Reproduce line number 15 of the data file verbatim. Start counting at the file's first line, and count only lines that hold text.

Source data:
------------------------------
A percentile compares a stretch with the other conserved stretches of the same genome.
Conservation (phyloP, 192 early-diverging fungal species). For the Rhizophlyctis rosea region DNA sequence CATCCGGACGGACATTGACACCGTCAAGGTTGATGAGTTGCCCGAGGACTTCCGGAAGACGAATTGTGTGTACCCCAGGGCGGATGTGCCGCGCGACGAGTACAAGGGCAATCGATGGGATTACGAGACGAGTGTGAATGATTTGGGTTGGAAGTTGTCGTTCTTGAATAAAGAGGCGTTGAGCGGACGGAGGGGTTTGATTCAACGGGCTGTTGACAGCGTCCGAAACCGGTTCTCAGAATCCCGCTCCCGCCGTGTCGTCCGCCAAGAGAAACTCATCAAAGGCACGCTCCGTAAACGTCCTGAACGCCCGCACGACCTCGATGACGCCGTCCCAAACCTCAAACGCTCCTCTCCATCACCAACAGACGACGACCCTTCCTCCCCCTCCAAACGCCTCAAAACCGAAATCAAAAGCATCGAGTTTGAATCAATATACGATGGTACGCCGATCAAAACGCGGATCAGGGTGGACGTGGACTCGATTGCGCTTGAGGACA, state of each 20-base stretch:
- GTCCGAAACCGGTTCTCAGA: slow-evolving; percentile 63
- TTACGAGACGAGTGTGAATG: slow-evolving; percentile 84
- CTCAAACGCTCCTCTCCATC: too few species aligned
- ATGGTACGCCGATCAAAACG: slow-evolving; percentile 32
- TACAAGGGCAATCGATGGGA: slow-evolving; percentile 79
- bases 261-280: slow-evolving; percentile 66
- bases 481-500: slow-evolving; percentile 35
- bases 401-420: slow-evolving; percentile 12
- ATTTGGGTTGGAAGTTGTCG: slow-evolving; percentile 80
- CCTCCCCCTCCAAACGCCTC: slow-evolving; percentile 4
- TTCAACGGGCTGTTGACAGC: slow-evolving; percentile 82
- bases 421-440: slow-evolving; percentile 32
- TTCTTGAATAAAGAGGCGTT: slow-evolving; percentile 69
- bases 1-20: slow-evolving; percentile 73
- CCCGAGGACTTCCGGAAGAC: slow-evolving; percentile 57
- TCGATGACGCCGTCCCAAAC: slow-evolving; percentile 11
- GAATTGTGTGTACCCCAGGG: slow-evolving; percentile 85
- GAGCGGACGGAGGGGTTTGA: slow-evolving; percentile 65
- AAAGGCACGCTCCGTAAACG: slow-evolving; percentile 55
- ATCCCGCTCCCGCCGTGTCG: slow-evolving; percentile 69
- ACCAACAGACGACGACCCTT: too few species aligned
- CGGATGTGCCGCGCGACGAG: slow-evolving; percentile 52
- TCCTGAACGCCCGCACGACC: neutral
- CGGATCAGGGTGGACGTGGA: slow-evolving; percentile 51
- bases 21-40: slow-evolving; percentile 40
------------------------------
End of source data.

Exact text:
- TTCTTGAATAAAGAGGCGTT: slow-evolving; percentile 69